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Updated: Larry Silverstein Has Seen New York Bounce Back from Unimaginable Disaster. He Believes It Will Do So Again.

Saying NYC won’t recover from the pandemic “is nonsense and sells New Yorkers short,” says the man who helped rebuild the World Trade Center.

After conducting the initial interview, we were able to get some additional insight from Larry Silverstein on Silverstein Properties' current portfolio performance and new acquisitions.

Following the events of 9/11, big city officials and many urban office owners nationally, but particularly in New York City, feared office tenants would flee urban centers. Their fears were never realized. Rather, the disaster brought urban dwellers together and boosted their sense of community. Employers in city centers stayed put and invested in creating office environments that appealed to the young workers who were increasingly moving to cities.

Since the COVID-19 pandemic began, however, some urban dwellers have begun moving to the suburbs, and some employers have been looking into setting up work centers or satellite offices in suburban communities near where many of their workers live.

As the man who bought the World Trade Center just months before the terrorist attacks and the owner of other iconic office buildings in New York City, Larry Silverstein, chairman of Silverstein Properties, has witnessed first-hand the toll a devastating disaster can take on human life, the economy and the urban office sector. So NREI asked Silverstein for his opinion on how urban office markets, including New York City, might be affected by the pandemic in the long term, the effect COVID-19 is having on his company’s office assets, and how Silverstein Properties is preparing for the return of its office tenants.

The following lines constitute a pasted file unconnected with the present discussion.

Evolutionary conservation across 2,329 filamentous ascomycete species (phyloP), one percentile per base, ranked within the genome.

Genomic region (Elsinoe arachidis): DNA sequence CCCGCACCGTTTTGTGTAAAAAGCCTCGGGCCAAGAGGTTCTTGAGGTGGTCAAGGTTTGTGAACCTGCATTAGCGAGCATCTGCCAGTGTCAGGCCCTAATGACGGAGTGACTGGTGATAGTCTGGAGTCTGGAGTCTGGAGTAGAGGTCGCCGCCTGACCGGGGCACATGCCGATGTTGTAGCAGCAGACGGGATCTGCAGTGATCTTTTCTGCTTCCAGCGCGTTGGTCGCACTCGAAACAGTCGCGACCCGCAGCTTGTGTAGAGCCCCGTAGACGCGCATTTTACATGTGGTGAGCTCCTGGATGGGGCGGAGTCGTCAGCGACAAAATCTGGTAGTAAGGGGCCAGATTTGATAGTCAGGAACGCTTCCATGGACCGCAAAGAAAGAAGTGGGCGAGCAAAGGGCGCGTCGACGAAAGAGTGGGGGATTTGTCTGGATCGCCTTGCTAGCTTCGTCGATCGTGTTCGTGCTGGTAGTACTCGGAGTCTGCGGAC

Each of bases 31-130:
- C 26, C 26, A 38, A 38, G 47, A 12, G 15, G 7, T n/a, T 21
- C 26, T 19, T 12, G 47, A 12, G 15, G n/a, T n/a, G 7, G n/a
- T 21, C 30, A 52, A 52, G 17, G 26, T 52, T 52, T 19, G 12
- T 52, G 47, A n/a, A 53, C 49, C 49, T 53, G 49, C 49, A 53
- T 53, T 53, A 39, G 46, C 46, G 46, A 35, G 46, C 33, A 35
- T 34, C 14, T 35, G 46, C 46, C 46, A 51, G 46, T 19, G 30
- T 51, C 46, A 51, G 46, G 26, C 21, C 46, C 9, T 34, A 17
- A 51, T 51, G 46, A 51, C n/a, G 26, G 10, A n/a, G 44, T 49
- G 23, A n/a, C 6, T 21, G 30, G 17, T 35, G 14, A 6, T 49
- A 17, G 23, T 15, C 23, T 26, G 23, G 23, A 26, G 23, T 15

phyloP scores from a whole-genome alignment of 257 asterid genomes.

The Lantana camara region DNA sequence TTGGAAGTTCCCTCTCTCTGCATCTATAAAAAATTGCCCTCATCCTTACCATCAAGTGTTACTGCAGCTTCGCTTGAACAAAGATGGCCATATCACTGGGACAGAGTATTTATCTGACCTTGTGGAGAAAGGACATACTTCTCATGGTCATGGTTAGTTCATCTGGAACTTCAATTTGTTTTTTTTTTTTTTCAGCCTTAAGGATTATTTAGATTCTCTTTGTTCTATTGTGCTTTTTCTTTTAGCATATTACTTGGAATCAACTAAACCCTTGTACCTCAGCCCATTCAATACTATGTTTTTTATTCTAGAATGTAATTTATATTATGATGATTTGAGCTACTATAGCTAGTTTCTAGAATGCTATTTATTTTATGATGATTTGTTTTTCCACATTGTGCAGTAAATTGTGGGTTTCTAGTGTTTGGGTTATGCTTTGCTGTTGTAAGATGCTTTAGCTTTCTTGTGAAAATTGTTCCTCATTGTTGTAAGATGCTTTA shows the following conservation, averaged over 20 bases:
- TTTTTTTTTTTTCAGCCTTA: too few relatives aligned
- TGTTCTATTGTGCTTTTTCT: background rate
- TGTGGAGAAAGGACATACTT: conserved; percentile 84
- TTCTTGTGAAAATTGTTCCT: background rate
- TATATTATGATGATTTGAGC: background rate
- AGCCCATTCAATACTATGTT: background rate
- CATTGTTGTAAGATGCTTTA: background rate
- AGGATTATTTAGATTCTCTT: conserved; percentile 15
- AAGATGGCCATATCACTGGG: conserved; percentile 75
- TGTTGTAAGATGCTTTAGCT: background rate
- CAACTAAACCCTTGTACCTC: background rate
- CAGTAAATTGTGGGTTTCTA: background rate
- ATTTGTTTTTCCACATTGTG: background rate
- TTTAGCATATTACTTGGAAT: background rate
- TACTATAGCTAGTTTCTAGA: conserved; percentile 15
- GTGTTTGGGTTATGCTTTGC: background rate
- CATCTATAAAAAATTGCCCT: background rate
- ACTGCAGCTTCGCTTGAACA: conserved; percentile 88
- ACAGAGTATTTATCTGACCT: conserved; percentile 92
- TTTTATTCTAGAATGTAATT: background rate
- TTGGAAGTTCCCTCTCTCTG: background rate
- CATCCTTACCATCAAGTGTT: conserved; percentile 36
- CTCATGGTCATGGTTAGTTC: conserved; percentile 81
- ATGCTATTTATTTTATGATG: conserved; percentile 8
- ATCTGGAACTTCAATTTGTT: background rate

NREI: In what ways is the COVID-19 pandemic’s impact on the office sector similar to post-911, and in what ways is it different?

Larry Silverstein: Many residents and companies left downtown Manhattan in the immediate aftermath of the 9/11 attacks out of necessity. And then for months, the prevailing wisdom was that even more would abandon the district, and no one would come back. People were actually saying “Will the last person leaving Lower Manhattan turn out the lights!”

And as post-9/11 showed, that sort of thinking was nonsense and sells New Yorkers short. The same qualities that drove the world’s top companies and creative talent to Lower Manhattan then and before this outbreak will continue to lure them here long after we have all returned to work.

Despite the pandemic, the city’s fundamentals remain strong. The world’s leading companies still want to be here, along with the country’s stock exchanges. We are the media, fashion and finance capital of the world, and the world’s biggest technology companies are continuing to lease massive amounts of space here.

We have some of the world’s top museums, which are starting to reopen. Hopefully, they will be followed by the return of our live music venues and theaters. New York is home to some of the country’s leading sports teams and their stadiums. There are more than 27,000 restaurants [in New York].

Most importantly, New York remains home to eight million people. For four hundred years, people from all over the world and representing every walk of life have come to New York to build a better life, to follow their dreams, to achieve fame and fortune. That dynamic won’t be changing any time soon!

NREI: How do you think the pandemic will impact the Manhattan office market and the U.S. office sector in general post-COVID-19?